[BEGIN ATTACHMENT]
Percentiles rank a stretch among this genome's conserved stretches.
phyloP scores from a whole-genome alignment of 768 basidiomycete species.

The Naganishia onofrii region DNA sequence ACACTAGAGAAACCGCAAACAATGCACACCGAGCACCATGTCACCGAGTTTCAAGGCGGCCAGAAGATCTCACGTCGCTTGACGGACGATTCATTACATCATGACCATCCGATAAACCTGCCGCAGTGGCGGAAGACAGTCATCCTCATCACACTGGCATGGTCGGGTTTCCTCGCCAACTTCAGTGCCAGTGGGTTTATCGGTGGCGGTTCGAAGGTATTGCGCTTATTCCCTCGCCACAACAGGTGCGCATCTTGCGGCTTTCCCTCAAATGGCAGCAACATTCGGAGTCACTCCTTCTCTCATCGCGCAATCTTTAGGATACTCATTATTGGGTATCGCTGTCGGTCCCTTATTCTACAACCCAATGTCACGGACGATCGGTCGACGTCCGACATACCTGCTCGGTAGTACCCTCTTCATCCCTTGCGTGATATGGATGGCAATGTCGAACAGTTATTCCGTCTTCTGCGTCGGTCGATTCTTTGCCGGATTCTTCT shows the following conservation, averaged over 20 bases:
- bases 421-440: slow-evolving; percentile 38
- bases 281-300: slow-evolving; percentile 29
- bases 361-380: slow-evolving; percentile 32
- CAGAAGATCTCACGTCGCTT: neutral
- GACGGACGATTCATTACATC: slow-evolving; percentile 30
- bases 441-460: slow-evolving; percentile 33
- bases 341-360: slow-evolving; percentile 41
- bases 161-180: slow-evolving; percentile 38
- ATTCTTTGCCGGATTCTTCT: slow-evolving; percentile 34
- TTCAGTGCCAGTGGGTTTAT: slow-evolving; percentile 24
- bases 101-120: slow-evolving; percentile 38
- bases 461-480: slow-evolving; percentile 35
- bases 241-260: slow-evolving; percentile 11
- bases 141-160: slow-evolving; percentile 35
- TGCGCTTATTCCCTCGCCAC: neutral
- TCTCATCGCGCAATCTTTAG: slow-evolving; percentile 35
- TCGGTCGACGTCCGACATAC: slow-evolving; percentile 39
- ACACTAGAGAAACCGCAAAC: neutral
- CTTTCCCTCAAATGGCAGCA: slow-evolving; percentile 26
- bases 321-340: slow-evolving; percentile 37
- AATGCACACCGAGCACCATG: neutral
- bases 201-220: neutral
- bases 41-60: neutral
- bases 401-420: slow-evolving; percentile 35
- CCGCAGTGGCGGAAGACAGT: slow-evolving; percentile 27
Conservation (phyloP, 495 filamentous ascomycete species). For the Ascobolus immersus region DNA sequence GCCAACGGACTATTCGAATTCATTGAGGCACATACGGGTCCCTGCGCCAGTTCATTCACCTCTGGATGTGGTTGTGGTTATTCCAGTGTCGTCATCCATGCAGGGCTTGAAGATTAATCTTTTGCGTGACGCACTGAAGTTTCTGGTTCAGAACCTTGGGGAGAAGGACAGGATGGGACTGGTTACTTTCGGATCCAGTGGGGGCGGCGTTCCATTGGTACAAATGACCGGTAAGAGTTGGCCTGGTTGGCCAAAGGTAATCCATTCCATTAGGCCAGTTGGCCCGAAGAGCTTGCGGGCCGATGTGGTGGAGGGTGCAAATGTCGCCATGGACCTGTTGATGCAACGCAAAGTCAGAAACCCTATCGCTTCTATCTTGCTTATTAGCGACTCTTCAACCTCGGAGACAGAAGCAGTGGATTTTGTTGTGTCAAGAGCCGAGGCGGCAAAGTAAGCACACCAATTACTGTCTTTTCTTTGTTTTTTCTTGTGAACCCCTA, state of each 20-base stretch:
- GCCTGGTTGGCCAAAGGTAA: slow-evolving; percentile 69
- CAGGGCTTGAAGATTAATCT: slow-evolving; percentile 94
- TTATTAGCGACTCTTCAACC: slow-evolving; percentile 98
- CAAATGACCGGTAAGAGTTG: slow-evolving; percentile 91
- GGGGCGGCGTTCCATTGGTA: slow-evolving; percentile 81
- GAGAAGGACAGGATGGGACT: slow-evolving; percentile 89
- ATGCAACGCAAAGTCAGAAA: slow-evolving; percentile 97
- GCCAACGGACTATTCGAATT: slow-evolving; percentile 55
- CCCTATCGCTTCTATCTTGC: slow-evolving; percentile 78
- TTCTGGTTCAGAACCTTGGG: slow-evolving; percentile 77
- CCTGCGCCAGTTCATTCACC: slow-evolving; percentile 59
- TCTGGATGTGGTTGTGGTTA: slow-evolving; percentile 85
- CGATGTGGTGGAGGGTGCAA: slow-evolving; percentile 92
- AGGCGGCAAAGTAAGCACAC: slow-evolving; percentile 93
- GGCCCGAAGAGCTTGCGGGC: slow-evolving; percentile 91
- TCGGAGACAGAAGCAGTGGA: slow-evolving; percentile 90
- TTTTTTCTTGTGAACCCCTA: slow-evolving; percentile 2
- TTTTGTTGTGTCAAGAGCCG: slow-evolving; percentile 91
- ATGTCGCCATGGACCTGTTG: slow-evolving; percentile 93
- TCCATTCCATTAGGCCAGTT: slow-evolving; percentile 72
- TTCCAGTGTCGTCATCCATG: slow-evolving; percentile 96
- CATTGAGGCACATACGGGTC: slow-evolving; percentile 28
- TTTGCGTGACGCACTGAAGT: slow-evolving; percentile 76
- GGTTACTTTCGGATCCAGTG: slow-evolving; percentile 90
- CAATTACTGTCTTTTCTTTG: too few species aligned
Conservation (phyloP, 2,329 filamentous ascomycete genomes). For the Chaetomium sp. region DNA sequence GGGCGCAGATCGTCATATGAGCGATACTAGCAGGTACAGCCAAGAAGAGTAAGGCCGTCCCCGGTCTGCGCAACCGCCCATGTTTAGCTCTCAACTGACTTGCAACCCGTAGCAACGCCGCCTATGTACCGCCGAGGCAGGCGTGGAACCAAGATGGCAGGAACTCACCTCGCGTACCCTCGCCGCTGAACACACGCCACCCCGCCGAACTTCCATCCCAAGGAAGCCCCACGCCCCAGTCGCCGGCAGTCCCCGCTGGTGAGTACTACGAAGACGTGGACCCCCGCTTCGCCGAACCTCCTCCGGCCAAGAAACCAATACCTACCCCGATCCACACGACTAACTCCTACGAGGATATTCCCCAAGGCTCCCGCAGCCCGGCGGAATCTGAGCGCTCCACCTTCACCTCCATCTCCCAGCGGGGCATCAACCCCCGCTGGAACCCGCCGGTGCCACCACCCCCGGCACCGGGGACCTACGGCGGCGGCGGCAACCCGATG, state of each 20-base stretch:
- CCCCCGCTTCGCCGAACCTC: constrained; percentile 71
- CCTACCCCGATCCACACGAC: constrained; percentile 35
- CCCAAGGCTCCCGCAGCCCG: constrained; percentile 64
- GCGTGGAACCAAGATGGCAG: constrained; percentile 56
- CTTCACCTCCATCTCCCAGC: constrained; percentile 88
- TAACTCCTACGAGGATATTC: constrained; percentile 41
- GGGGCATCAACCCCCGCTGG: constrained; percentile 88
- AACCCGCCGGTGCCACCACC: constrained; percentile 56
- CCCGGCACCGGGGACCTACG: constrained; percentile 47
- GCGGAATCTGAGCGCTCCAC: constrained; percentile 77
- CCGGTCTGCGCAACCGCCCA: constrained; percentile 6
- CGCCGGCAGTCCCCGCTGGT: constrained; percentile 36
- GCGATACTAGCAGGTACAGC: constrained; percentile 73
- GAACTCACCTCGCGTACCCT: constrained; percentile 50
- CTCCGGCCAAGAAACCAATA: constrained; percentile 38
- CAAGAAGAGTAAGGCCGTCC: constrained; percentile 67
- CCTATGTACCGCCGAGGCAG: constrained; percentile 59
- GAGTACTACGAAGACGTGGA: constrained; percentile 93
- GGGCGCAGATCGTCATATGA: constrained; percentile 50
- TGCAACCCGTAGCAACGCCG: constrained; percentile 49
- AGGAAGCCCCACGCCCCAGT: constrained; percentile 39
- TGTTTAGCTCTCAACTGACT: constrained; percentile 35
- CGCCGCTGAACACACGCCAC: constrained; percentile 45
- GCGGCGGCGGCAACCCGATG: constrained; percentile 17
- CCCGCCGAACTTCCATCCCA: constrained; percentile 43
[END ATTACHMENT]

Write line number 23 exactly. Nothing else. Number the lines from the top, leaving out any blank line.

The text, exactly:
- bases 321-340: slow-evolving; percentile 37